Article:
Dan's Review: "The Man From U.N.C.L.E." has style appeal
Aug 14, 2015 09:58AM ● Published by Dan Metcalf
Henry Cavill and Armie Hammer in The Man from U.N.C.L.E. - © 2013 Warner Bros.
The Man From U.N.C.L.E. (Warner Bros.)
Rated PG-13 for action violence, some suggestive content, and partial nudity.
Starring Henry Cavill, Armie Hammer, Alicia Vikander, Elizabeth Debicki, Luca Calvani, Sylvester Groth, Hugh Grant, Jared Harris, Christian Berkel, Misha Kuznetsov, Guy Williams.
Written by Lionel Wigram, Guy Ritchie, Jeff Kleeman and David Campbell Wilson, based on The Man from U.N.C.L.E. TV series created by Sam Rolfe.
Directed by Guy Ritchie.
Since most movie studios a) don’t like to take risks and b) have few original ideas, the chic thing to do is mine the vast wasteland of old TV shows in hopes of building a successful franchise (since endless sequels mitigate risk as well). Such is the case for Mission: Impossible, Star Trek, etc., all of which became huge cinematic boons. One problem I’ve noted with this practice is the idea that you can take a short-lived (or perhaps awful) TV show and somehow make it blossom into a successful movie. The failures of such attempts are legion (My Favorite Martian, Car 54, Where Are You?, Beverly Hillbillies, Lone Ranger, etc., etc., etc…). Many times, a movie is released and most of the younger audiences probably don’t know it was based on a TV show. These situations present a daunting task for movie studios, since they have to stick to some sort of blueprint from the original show, while appealing to younger audiences. Such is the case for The Man From U.N.C.L.E., opening in theaters this weekend.
The story follows Napoleon Solo (Henry Cavill), a former U.S. military officer who took up a life of crime in Europe following WWII. After being captured by the U.S. Government, he is forced to work for the C.I.A. KGB agent Illya Kuryakin (Armie Hammer) is keeping an eye on Solo as he tracks down Gabi (Alicia Vikander), the daughter of a former Nazi nuclear scientist in 1960s East Germany. To their surprise, both agent learn their governments are forcing the two rival spies to team up and use Gabi to locate her father before he’s forced to enrich uranium by a pair of evil Italians (Elizabeth Debicki and Luca Calvini). Their adventures take them to Italy, where they must overcome their differences to stop the end of the world.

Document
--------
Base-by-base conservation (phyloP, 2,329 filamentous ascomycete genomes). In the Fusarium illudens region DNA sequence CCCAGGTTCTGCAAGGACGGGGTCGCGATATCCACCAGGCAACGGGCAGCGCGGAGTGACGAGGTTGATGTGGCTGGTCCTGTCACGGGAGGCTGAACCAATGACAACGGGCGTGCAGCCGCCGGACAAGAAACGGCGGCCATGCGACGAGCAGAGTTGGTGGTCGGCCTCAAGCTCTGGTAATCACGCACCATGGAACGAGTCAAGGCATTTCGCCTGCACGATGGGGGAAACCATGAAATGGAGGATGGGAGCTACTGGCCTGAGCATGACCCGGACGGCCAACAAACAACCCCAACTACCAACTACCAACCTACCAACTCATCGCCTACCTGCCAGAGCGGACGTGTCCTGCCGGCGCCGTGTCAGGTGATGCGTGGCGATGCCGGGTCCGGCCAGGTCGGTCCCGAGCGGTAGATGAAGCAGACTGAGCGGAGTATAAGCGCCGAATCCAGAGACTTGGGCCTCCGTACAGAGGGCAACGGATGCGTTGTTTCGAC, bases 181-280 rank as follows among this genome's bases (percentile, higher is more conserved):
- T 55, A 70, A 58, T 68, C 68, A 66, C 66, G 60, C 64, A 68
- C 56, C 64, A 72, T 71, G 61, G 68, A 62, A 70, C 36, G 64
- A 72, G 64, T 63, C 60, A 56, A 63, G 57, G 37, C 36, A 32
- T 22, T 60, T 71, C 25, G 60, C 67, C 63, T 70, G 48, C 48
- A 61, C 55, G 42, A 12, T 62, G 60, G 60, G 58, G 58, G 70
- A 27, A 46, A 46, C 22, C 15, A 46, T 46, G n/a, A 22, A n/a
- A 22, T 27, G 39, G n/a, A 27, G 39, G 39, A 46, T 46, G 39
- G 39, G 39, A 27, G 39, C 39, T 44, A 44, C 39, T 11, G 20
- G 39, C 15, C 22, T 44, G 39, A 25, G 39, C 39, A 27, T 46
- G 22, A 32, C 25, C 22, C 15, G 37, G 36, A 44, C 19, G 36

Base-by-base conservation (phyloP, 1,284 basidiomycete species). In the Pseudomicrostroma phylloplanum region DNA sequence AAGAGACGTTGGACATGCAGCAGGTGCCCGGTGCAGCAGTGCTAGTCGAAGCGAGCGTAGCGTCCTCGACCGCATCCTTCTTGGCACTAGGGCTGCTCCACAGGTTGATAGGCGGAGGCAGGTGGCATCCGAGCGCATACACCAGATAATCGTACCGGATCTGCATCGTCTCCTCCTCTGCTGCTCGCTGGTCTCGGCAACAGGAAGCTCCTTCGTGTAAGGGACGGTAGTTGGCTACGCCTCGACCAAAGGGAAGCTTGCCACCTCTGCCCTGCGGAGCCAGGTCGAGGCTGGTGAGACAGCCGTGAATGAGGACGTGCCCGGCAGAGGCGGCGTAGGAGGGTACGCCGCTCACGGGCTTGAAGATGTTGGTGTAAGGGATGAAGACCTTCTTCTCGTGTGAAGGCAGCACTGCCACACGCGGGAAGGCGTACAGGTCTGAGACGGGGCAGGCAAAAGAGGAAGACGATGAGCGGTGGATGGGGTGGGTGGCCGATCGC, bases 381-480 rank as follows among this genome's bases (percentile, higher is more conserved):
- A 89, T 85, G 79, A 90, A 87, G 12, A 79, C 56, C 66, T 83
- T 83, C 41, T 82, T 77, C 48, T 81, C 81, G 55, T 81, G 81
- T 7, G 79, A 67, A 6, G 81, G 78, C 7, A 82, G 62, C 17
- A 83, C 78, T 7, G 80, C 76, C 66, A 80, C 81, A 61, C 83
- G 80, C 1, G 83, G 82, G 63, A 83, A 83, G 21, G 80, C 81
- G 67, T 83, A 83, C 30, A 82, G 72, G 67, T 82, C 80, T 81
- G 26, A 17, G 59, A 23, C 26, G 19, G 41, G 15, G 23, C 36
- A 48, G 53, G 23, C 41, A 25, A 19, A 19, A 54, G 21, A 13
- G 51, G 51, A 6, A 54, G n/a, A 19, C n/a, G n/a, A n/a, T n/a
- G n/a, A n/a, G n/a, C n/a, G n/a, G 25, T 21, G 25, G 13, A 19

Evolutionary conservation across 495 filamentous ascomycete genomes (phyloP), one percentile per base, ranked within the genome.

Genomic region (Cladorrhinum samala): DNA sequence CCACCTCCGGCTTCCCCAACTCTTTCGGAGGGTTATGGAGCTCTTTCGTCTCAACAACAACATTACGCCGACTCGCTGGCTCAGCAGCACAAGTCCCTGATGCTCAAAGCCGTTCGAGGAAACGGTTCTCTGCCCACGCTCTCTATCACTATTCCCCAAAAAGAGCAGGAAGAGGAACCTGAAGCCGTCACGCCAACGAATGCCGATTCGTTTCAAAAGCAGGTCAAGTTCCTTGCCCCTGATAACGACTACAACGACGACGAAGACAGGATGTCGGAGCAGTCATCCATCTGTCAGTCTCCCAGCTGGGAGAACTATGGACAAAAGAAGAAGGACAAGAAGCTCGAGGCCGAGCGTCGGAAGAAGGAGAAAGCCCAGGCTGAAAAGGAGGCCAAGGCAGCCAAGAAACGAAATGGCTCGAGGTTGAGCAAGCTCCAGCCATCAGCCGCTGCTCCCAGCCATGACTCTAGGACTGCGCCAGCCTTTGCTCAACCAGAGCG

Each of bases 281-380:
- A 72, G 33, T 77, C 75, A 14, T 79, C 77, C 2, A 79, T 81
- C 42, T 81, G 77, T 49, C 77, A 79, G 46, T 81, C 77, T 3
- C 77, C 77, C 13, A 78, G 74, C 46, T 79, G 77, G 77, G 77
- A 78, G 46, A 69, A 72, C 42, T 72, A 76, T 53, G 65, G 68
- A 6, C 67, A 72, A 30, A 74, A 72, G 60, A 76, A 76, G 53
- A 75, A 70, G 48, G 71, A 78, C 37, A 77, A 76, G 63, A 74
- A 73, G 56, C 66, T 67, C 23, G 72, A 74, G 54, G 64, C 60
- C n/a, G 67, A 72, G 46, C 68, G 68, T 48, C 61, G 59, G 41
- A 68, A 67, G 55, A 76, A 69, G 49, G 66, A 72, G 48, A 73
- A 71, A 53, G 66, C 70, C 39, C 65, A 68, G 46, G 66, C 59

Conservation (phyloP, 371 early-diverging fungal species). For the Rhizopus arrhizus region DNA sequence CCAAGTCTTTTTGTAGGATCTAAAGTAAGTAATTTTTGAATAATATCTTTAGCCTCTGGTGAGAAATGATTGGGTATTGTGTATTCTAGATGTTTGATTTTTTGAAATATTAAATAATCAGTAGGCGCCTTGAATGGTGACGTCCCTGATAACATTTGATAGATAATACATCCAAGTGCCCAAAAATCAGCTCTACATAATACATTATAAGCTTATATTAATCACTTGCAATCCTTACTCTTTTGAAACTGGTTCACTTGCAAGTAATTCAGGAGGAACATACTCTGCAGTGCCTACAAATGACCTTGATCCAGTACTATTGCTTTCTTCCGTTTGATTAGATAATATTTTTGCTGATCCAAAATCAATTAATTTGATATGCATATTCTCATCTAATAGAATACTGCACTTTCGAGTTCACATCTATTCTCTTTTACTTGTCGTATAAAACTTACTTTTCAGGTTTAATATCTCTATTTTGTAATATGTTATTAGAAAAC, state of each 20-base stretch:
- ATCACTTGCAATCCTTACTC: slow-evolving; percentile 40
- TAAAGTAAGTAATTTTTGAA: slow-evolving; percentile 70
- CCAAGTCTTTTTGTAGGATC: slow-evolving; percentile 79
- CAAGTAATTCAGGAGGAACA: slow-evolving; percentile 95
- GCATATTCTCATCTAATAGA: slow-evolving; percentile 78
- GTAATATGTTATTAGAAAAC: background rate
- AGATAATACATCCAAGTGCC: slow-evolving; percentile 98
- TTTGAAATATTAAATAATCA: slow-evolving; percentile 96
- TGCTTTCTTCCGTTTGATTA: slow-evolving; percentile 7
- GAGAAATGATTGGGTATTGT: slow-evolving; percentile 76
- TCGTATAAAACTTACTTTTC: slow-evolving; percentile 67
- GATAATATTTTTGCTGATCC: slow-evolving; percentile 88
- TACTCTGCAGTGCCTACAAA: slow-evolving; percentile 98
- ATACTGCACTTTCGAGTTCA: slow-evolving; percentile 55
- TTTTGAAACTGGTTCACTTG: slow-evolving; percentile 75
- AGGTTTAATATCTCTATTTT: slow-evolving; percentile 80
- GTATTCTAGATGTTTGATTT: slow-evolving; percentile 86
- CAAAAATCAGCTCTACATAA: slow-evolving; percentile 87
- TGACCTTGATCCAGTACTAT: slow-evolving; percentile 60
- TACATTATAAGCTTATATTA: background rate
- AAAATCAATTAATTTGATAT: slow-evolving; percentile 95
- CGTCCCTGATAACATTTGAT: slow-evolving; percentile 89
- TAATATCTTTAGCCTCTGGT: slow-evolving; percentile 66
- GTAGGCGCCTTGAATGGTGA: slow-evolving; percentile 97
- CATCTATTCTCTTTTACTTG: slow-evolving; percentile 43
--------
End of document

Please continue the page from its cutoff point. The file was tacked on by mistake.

The Man From U.N.C.L.E. is an enjoyable spy thriller, mostly due to the talents of director Guy Ritchie, who favors style much more than substance. Style is the main attraction of the movie, filled with uber-attractive people wearing the best clothes of the 1960s. Ritchie uses 1960s film styles as well, with split screens and action set to period music. It’s almost like those Dos Equiis beer commercials, with our heroes constantly appearing to be the most interesting people in the world.
Such style carries The Man From U.N.C.L.E. when the story and script fall short. Another saving grace is the chemistry between Cavill, Hammer and Vikander, all of whom deliver adequate performances. The Man From U.N.C.L.E. is a real international affair with an Englishman (Cavill) playing an American, an American (Hammer) playing a Russian and a Swede (Vikander) playing a German.
Indeed, The Man From U.N.C.L.E. might be one of those movie franchises that eclipses its TV origins, but it remains to be seen if the film will capture the heart of a young generation that’s only read about the Cold War in history books.
The Man From U.N.C.L.E Trailer